If you are a consumer of sugar substitutes, you may find the following post slightly offensive. After thoughtful consideration, I decided to share the full spectrum of my feelings on this matter, which are quite negative. If you are consumer of these products, please don't take my ranting personally, I still have much love for you. However, as your friend (blog world or otherwise) I implore you to at the very least consider reducing or better yet eliminating these products from your diet. The world won't come to an end and you probably won't gain 5 pounds if you consume real sugar every now and then. Just don't go the full Monty with the sugar, that's just not a good look.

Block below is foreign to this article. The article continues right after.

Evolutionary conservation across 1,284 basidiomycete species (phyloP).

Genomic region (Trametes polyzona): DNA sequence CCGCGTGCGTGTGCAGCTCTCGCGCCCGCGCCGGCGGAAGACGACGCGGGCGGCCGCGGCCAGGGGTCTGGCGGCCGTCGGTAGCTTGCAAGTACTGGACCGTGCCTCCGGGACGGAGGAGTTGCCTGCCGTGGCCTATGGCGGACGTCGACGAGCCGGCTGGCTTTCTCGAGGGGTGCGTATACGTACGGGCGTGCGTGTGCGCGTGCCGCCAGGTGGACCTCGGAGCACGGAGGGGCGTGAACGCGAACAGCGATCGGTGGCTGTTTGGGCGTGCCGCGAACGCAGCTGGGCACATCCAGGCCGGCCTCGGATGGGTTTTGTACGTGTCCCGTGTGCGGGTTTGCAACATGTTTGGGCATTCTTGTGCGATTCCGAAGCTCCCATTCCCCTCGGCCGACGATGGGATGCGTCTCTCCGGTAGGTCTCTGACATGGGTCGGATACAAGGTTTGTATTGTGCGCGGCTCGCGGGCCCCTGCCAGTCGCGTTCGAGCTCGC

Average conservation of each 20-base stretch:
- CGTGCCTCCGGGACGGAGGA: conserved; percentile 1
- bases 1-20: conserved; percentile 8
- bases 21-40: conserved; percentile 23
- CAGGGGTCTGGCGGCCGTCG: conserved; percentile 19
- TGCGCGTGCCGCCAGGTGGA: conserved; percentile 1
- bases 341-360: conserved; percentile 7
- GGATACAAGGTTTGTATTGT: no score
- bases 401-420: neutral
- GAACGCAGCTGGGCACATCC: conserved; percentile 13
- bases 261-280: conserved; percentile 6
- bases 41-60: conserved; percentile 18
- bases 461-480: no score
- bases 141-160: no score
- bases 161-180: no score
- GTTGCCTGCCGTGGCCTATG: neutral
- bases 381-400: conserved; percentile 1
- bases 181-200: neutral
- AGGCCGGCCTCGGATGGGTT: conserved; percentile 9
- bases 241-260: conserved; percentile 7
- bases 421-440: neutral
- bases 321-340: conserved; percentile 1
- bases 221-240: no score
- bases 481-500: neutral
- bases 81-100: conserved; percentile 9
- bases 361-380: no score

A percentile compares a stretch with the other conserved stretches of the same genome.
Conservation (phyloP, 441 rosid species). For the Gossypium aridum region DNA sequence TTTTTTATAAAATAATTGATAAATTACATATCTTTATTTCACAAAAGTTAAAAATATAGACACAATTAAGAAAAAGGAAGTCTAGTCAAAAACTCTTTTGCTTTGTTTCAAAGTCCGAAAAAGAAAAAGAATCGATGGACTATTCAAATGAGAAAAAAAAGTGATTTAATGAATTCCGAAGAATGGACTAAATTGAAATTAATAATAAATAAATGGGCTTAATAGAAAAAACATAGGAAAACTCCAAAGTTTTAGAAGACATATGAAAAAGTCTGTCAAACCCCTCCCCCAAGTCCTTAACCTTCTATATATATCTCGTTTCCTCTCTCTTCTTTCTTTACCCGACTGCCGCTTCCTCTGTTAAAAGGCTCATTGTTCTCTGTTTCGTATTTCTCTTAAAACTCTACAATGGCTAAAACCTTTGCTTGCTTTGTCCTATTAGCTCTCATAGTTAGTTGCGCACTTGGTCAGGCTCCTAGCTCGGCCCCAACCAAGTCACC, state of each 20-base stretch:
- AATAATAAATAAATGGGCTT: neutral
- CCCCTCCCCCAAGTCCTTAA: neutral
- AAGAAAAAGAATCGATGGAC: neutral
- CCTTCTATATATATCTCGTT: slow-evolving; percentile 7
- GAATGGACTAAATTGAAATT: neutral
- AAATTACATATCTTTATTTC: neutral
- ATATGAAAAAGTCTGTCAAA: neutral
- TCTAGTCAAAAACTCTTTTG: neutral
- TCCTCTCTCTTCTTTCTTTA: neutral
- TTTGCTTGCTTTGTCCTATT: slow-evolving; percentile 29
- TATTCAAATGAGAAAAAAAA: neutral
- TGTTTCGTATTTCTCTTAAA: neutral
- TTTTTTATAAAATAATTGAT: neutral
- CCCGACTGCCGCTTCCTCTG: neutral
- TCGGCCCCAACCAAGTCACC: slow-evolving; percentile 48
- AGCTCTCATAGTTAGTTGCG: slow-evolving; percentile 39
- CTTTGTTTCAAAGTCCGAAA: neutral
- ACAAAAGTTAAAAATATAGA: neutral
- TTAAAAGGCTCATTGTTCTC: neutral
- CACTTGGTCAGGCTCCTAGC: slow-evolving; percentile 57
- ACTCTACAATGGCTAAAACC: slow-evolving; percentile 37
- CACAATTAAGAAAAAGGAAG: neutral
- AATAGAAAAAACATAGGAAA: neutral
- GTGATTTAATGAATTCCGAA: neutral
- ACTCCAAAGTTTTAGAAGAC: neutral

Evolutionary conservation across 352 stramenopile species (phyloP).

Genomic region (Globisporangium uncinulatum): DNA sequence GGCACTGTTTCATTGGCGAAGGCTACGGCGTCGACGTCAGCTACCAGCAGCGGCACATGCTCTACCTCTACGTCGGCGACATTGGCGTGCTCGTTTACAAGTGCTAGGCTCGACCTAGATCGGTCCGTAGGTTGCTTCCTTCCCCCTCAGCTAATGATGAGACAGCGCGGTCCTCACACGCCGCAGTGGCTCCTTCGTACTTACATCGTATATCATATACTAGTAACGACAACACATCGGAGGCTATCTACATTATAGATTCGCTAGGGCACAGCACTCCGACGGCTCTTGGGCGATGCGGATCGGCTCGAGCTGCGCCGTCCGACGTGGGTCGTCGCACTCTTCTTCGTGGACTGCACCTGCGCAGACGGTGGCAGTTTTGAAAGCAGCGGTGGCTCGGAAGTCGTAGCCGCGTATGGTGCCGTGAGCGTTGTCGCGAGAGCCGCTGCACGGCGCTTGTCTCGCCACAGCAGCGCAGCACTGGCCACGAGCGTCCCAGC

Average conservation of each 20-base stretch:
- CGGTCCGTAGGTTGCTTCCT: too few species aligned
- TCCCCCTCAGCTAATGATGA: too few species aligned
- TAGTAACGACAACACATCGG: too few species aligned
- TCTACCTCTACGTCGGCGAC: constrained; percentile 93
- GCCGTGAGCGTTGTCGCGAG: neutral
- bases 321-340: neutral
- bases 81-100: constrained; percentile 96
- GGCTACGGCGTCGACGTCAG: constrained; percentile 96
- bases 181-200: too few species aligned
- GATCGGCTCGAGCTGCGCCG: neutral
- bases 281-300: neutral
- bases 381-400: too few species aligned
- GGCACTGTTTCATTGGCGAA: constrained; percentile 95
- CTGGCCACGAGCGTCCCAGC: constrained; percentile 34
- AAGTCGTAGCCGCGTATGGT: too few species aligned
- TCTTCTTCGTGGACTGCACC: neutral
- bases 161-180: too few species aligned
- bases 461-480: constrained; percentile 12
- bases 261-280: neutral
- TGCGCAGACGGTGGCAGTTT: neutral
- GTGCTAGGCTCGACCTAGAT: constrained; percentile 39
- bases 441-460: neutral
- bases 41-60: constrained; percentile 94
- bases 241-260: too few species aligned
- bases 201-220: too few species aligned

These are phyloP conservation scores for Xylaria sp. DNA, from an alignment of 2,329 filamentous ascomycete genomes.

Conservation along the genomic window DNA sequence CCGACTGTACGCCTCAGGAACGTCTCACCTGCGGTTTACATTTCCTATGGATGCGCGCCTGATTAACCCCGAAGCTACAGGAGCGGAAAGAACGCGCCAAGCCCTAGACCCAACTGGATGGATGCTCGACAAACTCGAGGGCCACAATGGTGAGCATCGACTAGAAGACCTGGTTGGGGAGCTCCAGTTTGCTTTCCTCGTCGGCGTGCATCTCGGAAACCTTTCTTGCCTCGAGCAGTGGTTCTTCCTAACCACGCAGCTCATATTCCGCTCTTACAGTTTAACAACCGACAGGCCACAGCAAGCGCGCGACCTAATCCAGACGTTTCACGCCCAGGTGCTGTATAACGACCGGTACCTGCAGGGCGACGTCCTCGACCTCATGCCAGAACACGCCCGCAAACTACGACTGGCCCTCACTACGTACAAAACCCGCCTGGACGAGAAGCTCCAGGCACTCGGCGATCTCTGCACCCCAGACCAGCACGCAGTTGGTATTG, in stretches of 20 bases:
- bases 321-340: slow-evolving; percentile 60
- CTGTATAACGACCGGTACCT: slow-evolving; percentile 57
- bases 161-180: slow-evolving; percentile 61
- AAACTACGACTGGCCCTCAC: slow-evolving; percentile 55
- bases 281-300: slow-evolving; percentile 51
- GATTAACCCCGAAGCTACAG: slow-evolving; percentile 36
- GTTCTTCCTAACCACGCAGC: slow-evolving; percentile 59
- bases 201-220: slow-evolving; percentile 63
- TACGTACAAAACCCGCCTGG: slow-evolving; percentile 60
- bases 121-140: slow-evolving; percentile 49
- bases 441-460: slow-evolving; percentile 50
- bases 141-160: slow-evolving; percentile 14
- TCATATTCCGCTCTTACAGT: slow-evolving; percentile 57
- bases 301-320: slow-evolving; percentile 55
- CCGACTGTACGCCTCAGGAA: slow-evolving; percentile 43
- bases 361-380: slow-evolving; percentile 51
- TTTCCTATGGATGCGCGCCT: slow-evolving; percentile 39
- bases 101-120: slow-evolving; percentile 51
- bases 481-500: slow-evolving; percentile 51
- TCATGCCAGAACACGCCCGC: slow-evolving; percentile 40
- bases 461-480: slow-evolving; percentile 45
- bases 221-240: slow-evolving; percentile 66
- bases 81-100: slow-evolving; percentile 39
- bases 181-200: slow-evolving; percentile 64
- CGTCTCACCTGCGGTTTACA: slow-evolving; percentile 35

"Artificial sweeteners are chemicals or natural compounds that offer the sweetness of sugar without as many calories. Because the substitutes are much sweeter than sugar, it takes a much smaller quantity to create the same sweetness. Products made with artificial sweeteners have a much lower calorie count than do those made with sugar. Artificial sweeteners are often used as part of a weight-loss plan or as a means to control weight gain." -Mayo ClinicAs long as I can remember, I've always hated artificial sugars. Back in my single digit age days, I learned early on the difference in taste and texture between the real lollipops and the "sugar free" lollipops at the bank [I loved going to the bank with my mom just for the lollipops]. I didn't understand the concept of an oxymoron at that age, but I knew that sugar free candy just wasn't right, and was personally offended by the very concept of if. Fast forwarded to my older and wiser self now, and that feeling has evolved into a philosophy of "There is no such thing as a chemically altered zero calorie sweetener that's good for you". Diet soda, diet cookies, sugar free ice cream...WRONG, WRONG, and WRONG! These man made concoctions are an offense to God and nature [and my discriminating pallet] and I'm not the only one who feels this way. There is a growing body of research that indicates that these products may actually make you gain weight and growing speculation that they can make you sick.